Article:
ORIGINAL RESEARCH article
Impact of Hepatic Encephalopathy on Clinical Characteristics and Adverse Outcomes in Prospective and Multicenter Cohorts of Patients With Acute-on-Chronic Liver Diseases
- 1Department of Infectious Diseases, Hunan Key Laboratory of Viral Hepatitis, Xiangya Hospital, Central South University, Changsha, China
- 2Department of Gastroenterology, School of Medicine, Ren Ji Hospital, Shanghai Jiao Tong University, Shanghai, China
- 3Key Laboratory of Gastroenterology and Hepatology, Shanghai Institute of Digestive Disease, Chinese Ministry of Health (Shanghai Jiao Tong University), Shanghai, China
- 4Chinese Chronic Liver Failure (CLIF) Consortium, Shanghai, China
- 5Department of Infectious Diseases, Southwest Hospital, Third Military Medical University (Army Medical University), Chongqing, China
- 6Center of Integrative Medicine, Beijing Ditan Hospital, Capital Medical University, Beijing, China
- 7Department of Infectious Diseases, Institute of Infection and Immunology, Tongji Medical College, Union Hospital, Huazhong University of Science and Technology, Wuhan, China
- 8Hepatology Unit, Department of Infectious Diseases, Nanfang Hospital, Southern Medical University, Guangzhou, China
- 9Department of Infectious Diseases, Taihe Hospital, Hubei University of Medicine, Shiyan, China
- 10Department of Hepatology, The First Hospital of Jilin University, Changchun, China
- 11Department of Liver Intensive Care Unit, Shanghai Public Health Clinical Centre, Fudan University, Shanghai, China
- 12Department of Hepatology, Tianjin Institute of Hepatology, Nankai University Second People's Hospital, Tianjin, China
- 13Department of Infectious Diseases and Hepatology, The Second Hospital of Shandong University, Jinan, China
- 14Infectious Disease Center, The First Affiliated Hospital of Xinjiang Medical University, Ürümqi, China
- 15State Key Laboratory for Diagnosis and Treatment of Infectious Diseases, Collaborative Innovation Center for Diagnosis and Treatment of Infectious Disease, The First Affiliated Hospital, Zhejiang University School of Medicine, Hangzhou, China
- 16Department of Infectious Diseases, Henan Provincial People's Hospital, Zhengzhou, China
- 17Department of Infectious Diseases, Affiliated Hospital of Logistics University of People's Armed Police Force, Tianjin, China
- 18Department of Infectious Diseases, Fuzhou General Hospital of Nanjing Military Command, Fuzhou, China
- 19Department of Infectious Diseases, The Third Affiliated Hospital, Sun Yat-sen University, Guangzhou, China
- 20Department of Hepatology, Ningbo No. 2 Hospital, Ningbo, China
Importance: Hepatic encephalopathy is a severe complication, and its contribution to clinical adverse outcomes in patients with acute-on-chronic liver diseases from the East is unclear.
Objective: We aimed to investigate the impact of hepatic encephalopathy on clinical characteristics and adverse outcomes in prospective and multicenter cohorts of patients with acute-on-chronic liver diseases.
Design: We conducted a cohort study of two multicenter prospective cohorts.
Participants: Acute-on-chronic liver disease patients with various etiologies.
Exposure: The diagnosis and severity of hepatic encephalopathy were assessed using the West Haven scale.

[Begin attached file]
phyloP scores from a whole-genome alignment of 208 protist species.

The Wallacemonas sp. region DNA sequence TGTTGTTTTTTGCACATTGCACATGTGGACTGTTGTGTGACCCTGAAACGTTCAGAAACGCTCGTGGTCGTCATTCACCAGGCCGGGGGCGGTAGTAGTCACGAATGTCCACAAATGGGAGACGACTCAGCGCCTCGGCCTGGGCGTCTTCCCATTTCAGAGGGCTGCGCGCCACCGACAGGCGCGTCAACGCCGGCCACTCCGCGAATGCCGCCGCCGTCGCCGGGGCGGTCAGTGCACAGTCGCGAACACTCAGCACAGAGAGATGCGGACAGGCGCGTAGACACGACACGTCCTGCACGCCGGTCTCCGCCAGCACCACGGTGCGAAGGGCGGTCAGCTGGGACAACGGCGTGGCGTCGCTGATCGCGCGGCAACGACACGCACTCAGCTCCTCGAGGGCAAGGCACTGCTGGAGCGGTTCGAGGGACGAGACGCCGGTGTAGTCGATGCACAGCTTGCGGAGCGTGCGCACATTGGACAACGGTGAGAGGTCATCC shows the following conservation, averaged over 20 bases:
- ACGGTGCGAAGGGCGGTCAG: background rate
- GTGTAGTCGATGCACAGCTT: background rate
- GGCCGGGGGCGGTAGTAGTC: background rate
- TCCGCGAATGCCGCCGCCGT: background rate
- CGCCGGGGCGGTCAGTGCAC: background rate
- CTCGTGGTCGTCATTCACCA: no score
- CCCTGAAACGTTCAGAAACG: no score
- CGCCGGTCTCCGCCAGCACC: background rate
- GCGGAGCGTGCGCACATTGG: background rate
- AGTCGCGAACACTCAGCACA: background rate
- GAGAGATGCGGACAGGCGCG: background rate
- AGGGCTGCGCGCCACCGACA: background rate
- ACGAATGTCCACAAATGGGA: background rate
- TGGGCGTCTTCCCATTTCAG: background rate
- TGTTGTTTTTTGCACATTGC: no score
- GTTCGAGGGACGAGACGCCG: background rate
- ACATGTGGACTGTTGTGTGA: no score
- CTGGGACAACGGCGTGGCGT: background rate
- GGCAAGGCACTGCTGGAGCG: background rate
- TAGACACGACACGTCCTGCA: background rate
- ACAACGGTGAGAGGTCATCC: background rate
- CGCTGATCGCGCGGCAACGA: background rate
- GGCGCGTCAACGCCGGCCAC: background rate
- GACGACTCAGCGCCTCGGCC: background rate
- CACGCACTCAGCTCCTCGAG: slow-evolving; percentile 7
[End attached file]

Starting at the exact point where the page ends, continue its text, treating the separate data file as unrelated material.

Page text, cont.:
Main Outcome Measure: The correlation between clinical adverse outcomes and varying hepatic encephalopathy grades was analyzed in the target patients.
Results: A total of 3,949 patients were included, and 340 of them had hepatic encephalopathy. The incidence of hepatic encephalopathy was higher in patients with alcohol consumption (9.90%) than in those with hepatitis B virus infection (6.17%). The incidence of 28- and 90-day adverse outcomes increased progressively from hepatic encephalopathy grades 1–4. Logistic regression analysis revealed that hepatic encephalopathy grades 3 and 4 were independent risk factors for the 28- and 90-day adverse outcome in the fully adjusted model IV. Stratified analyses showed similar results in the different subgroups. Compared to grades 1–2 and patients without hepatic encephalopathy, those with grade 3 hepatic encephalopathy had a significant increase in clinical adverse outcomes, independent of other organ failures.
Conclusions and Relevance: Hepatic encephalopathy grades 3–4 were independent risk factors for 28- and 90-day adverse outcomes. Hepatic encephalopathy grade 3 could be used as an indicator of brain failure in patients with acute-on-chronic liver disease.
- Question: What is the contribution of hepatic encephalopathy grades to clinical adverse outcomes in patients with acute-on-chronic liver diseases from the East.
- Findings: Logistic regression analysis revealed that hepatic encephalopathy grades 3 and 4 were independent risk factors for the 28- and 90-day adverse outcome of patients with acute-on-chronic liver diseases in the fully adjusted model IV.
- Meaning: Prevention of progression to higher grades of HE should be an important therapeutic goal. Hepatic encephalopathy grade 3 could be used as an indicator of brain failure in patients with acute-on-chronic liver disease.
Chronic liver disease (CLD) is currently an increasing global problem and burden (1–3). Acute event is a common clinical condition in patients with CLDs, and subsequently progresses to severe liver injury or even liver failure if the condition continues to be aggravated (4). Patients with CLD and acute events are considered to have acute-on-chronic liver diseases (AoCLD) (5). Hepatic encephalopathy (HE) remains one of the most complex and worrisome complications due to severe hepatocellular dysfunction, the presence of large portal-systemic shunts, or both. It usually presents with a wide spectrum of neurological/psychiatric abnormalities, ranging from subclinical alterations, sleep disturbances, personality changes, abnormal behaviors, and coma (6, 7). A combined clinical practice guideline of the European Association for the Study of the Liver (EASL) and American Association for the Study of Liver Disease concluded that HE prevalence could increase as high as 80% in the course of follow-up, whereas overt HE will occur in 30–40% of patients with cirrhosis during their overall clinical courses (8). HE leads to considerable mortality and exerts a multidimensional burden on patients, their caregivers, and the national healthcare system (9, 10).